Kreyol Essence Scores A Deal On “Shark Tank” And National Rollout At Ulta Beauty
Yve-Car Momperousse, who started Kreyol Essence in 2014 with her husband Stephane Jean-Baptiste, wasn’t going to leave “Shark Tank” without a deal. That doesn’t mean she would take just any deal.
In an episode of the ABC show that aired Sunday, Mark Cuban, Daymond John, Barbara Corcoran and Lori Greiner decided to pass on the clean haircare, skincare and body care product brand, but remaining “Shark Tank” investor Kevin O’Leary offered $400,000 for 37% equity. Kreyol Essence was pursuing $400,000 for 10% equity. Stunned by O’Leary’s offer, yet not deterred, the brand negotiated to give him 5% equity and a 25 cent royalty on every item sold in perpetuity in exchange for $400,000.
“I walked away with an understanding that we have so much more work to do to get folks to understand the value of businesses like mine in indie beauty, clean beauty and inclusive beauty,” says Momperousse. “I also walked away with a sense of accomplishment because Kevin O’Leary is not a shark who gets involved in a business from an emotional standpoint. He gets involved because he’s looking at the business merits.”
Kreyol Essence began the journey to its “Shark Tank” appearance in May last year with a casting call in Brooklyn. Producer interviews, a video submission, and a questionnaire covering cost of goods, debt and employees, among numerous aspects of the company, followed the casting call. By July, Kreyol Essence was notified it might make the show, although the brand was informed each step of the process it could fall out of the running. The show taped in September and, since then, Kreyol Essence has been in contact with O’Leary’s team to discuss brand strategy and financial planning.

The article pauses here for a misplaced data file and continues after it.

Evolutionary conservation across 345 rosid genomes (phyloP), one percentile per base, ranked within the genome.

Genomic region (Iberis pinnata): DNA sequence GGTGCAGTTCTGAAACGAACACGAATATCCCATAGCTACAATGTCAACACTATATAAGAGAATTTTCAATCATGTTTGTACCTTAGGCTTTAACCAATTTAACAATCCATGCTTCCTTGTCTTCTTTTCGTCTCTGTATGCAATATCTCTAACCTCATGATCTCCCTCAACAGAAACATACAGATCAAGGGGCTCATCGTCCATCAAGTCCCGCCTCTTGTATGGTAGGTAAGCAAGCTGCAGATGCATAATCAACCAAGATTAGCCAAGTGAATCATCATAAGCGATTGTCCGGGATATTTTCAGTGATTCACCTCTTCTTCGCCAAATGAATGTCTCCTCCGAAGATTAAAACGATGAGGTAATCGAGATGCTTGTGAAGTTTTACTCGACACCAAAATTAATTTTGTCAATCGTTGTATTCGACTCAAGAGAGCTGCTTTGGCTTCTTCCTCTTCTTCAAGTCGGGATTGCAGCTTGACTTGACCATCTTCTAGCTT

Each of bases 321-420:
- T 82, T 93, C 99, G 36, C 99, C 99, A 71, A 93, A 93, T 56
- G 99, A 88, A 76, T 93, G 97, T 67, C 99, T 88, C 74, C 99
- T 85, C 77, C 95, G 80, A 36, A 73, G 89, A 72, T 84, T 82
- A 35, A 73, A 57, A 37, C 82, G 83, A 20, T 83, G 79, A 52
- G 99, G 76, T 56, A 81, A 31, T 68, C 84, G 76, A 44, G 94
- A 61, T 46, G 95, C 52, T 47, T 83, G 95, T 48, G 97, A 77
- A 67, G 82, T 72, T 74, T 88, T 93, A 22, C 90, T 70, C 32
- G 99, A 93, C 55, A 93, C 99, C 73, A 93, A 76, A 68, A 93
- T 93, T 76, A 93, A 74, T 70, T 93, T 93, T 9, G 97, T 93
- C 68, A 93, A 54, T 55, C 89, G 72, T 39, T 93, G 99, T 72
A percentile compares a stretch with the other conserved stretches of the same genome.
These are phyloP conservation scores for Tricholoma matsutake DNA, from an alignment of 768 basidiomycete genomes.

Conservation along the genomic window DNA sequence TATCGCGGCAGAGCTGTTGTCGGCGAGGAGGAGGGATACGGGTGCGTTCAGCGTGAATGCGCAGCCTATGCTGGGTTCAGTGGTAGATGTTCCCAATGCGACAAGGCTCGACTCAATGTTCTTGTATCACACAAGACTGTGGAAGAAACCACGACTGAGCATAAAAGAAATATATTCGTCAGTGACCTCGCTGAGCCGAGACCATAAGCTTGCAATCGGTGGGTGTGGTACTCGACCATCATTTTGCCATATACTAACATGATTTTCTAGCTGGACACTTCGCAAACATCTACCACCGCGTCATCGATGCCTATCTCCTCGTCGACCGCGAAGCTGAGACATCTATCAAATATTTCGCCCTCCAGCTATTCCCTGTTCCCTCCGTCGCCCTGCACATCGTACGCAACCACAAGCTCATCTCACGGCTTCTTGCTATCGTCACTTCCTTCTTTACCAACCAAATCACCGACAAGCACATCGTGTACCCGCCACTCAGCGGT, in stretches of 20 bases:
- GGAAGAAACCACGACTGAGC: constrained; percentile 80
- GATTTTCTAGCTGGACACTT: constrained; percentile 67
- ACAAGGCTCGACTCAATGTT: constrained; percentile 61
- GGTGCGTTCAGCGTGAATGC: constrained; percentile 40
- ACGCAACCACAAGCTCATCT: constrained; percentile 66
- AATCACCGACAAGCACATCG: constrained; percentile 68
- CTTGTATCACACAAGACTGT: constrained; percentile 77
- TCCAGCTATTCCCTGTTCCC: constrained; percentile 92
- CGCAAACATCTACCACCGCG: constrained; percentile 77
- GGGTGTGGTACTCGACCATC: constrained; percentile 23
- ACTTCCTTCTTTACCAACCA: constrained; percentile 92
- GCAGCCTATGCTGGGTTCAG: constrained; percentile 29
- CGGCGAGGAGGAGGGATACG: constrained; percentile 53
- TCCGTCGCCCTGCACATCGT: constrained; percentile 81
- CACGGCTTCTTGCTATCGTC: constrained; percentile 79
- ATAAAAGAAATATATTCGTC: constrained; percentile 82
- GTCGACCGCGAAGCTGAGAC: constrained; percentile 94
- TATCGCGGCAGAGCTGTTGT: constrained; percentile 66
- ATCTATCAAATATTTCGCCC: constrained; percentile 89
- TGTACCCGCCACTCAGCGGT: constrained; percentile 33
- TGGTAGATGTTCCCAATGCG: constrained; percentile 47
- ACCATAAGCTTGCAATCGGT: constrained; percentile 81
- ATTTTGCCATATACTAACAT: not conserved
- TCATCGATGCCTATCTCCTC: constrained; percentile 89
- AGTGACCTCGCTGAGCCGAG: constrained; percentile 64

“The main reason I wanted to do it is that I think one of the most important things as a brand that we can do is tell our story. In over five years, we have learned that, once folks are able to connect with our story, they are more willing to try our product,” says Momperousse. “What better way to tell your story than on national TV on a business show that’s respected and to investors who will be critical, but, in securing a deal with them, it helps validate your business.”
“The word ‘niche’ is used a lot for clean and inclusive beauty brands. We are very focused on our audience, but we are not niche.”